McCormick's CEO vows to fight off competition


Years without a strong competitor in the spice business allowed McCormick & Co. Inc. to grow a bit complacent while resting on its famous brand name, company executives said yesterday.

But no more, the managers vowed to a standing-room-only crowd at the annual shareholders' meeting yesterday.

Sounding at times like football coaches at halftime, McCormick executives predicted victory in a recently erupted spice war against Burns, Philp & Co. Ltd., an Australian company that has bought up competitors and started a bidding war for supermarket shelf space.

"There are competitors who want to take away our customers and replace us as the market leader. But it won't happen. We will win," insisted H. Eugene Blattman, McCormick's chief executive officer.

The new competition with Burns, Philp has forced the company to lay off workers to reduce costs, start advertising again and develop whole new types of foods to win over new customers, he said.

The company's job cuts, announced in October, are slowly continuing, he said. About 275 people accepted early retirement offers last month. And the company is still negotiating to sell one plant marked for closure, he said.

Mr. Blattman said he hopes to reduce the number of middle management layers at McCormick.

"We've got about 10 levels from me to the person on the plant floor. . . . We need to take that to maybe five," he said.

Although he wouldn't say what kinds of new foods McCormick will sell, he said the company will soon start test marketing products that won't be sold in the supermarket spice aisle.

Company Chairman Charles P. "Buzz" McCormick said the new competition has forced the company to become more aggressive.

"We've known all along that McCormick is a powerful brand name, and we probably haven't used its power to the fullest," Mr. McCormick said.

The first sign of the new aggressiveness will be radio ads that will soon start airing in nearly every U.S. city. The company has committed to a three-year radio campaign and is considering a television campaign, he said.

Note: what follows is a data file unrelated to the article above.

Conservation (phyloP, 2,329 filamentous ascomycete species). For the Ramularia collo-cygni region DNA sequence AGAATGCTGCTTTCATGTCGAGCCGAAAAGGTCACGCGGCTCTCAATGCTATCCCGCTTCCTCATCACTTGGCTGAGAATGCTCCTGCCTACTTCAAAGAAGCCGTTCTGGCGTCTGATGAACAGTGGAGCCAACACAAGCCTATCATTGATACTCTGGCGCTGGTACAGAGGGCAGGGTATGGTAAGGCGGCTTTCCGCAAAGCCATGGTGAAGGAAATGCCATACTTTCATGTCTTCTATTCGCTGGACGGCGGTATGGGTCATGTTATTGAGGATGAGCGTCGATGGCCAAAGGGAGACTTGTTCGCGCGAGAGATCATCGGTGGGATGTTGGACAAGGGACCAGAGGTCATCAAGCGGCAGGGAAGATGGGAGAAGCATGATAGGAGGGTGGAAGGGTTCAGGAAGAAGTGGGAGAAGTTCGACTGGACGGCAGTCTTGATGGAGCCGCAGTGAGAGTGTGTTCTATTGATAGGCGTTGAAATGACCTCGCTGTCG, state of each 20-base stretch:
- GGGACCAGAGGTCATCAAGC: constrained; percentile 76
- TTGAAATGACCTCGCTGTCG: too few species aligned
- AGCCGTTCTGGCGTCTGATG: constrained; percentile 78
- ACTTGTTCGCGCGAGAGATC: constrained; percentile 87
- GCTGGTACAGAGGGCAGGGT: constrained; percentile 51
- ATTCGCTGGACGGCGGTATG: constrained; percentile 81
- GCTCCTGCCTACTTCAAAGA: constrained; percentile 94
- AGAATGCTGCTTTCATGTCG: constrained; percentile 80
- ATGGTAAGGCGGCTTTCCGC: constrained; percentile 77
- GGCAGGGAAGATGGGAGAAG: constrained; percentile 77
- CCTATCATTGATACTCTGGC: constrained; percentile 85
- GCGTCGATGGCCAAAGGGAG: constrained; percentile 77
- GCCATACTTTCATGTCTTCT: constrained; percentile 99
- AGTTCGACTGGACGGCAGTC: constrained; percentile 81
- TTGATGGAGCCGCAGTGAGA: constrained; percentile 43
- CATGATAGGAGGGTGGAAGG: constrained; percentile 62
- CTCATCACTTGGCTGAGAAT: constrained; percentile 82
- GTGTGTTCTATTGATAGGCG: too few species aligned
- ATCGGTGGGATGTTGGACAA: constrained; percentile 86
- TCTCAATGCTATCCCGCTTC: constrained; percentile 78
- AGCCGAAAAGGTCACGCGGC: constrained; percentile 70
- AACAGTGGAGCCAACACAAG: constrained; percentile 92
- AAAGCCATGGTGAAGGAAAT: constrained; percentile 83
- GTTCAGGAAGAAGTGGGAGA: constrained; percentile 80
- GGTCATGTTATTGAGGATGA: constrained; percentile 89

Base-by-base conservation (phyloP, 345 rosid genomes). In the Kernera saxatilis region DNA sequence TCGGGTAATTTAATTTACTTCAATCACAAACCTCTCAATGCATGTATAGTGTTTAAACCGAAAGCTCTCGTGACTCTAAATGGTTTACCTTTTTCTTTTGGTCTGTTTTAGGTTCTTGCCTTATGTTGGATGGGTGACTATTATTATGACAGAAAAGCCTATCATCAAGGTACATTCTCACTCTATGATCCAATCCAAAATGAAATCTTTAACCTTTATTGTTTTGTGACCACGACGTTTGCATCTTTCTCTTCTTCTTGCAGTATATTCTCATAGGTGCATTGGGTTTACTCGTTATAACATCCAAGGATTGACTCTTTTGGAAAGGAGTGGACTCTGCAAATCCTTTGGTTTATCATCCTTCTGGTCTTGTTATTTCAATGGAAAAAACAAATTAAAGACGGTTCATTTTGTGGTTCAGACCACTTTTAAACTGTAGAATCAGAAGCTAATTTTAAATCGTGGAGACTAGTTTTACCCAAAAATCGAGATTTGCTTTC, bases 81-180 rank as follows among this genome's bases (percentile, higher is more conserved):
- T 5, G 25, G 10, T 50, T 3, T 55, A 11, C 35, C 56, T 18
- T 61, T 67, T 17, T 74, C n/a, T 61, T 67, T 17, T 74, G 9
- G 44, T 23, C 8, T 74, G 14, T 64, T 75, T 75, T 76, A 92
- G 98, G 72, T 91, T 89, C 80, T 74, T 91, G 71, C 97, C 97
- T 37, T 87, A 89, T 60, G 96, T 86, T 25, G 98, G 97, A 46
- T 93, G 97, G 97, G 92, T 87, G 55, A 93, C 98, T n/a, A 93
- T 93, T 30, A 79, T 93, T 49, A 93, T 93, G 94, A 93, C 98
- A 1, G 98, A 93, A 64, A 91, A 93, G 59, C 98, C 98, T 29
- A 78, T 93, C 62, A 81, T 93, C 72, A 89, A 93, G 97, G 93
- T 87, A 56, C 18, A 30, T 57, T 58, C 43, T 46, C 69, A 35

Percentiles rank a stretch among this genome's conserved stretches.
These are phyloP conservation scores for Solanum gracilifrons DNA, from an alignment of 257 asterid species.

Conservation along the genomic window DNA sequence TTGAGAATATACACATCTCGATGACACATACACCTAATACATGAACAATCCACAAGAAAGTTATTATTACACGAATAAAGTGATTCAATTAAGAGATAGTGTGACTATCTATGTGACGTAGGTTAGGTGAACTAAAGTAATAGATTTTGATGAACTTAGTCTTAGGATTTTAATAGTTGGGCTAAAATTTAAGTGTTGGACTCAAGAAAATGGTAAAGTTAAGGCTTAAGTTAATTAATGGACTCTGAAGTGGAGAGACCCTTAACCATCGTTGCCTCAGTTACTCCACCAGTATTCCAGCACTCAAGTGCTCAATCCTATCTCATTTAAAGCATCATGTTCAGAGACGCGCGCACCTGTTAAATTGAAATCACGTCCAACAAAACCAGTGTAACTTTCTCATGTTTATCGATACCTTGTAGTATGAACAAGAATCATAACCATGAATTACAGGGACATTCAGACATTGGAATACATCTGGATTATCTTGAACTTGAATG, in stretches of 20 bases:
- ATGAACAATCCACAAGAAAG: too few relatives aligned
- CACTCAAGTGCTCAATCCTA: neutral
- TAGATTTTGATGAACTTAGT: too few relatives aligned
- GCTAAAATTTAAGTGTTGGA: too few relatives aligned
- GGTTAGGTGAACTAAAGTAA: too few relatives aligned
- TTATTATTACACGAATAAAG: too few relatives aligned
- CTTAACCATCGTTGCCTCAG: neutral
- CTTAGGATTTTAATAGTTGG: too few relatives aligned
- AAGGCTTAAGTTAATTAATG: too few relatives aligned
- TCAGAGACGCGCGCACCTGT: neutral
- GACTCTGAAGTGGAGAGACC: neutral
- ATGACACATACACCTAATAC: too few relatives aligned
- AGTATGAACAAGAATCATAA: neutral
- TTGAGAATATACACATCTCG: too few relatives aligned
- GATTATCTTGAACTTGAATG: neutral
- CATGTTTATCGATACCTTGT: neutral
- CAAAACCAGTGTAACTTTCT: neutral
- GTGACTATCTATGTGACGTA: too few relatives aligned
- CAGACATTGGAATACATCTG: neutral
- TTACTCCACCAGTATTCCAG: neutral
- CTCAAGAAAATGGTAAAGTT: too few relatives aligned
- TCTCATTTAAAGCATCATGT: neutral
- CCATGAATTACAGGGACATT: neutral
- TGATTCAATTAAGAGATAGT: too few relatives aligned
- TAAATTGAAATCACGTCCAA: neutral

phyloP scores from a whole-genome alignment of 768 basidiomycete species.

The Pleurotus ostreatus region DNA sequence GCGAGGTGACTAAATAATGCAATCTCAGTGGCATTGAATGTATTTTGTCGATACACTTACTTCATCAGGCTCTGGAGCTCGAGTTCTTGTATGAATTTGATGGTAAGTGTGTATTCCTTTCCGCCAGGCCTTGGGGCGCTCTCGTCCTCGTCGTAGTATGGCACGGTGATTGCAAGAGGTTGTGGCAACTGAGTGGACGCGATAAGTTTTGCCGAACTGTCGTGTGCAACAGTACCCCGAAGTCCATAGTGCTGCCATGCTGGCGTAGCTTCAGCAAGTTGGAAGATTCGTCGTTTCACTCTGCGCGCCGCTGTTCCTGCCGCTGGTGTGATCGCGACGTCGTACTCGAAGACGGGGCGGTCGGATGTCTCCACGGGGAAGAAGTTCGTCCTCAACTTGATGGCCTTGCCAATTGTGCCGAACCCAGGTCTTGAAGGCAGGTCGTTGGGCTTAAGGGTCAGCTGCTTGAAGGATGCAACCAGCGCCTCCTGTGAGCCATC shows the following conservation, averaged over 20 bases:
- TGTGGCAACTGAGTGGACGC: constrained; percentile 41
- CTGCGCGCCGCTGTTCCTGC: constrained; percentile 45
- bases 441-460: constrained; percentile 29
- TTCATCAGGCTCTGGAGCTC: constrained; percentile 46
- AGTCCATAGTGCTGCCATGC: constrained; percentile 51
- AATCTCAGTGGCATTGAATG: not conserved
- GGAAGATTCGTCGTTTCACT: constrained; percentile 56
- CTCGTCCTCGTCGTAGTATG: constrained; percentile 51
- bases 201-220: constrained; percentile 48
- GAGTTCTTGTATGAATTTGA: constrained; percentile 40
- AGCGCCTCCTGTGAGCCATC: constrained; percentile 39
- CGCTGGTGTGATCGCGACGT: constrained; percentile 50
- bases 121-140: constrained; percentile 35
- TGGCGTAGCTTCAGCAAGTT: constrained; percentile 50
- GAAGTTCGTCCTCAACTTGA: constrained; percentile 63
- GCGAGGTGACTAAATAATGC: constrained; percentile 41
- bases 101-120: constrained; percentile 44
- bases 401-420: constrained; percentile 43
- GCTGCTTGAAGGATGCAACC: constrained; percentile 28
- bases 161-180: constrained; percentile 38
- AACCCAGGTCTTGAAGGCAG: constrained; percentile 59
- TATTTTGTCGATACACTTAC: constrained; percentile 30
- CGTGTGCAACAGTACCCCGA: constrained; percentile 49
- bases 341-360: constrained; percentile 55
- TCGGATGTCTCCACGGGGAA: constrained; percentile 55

Jim Harrison, a retiree and shareholder, praised the company but asked why company managers weren't selling McCormick's popular overseas products in the United States or inventing new ones: "What if McCormick introduced vitamins with their spices?" he suggested.

Frank Smor, who has 850 shares, said he is a fan of the company but worried about the large debt load the company took on to buy up competitors last year.

He said he feared that McCormick may be overreacting to its new competition. McCormick spent $82 million on seven acquisitions last year.

Chief Financial Officer Robert Davey said the company plans to pay off more than one-third of its debt by the end of 1996.

The biggest applause yesterday came when one shareholder asked the company to put a spice-scent blowing machine at the Inner Harbor to remind everyone of the days when the downtown Baltimore headquarters perfumed the city's air.

Mr. McCormick laughed and said the suggestion reminded him of a visit from an official who suggested McCormick install a machine at Oriole Park at Camden Yards that would pump out "a big poof of cinnamon" every time an Oriole hit a home run.

"It was a great idea. But it turned out not to be too practical," he said.

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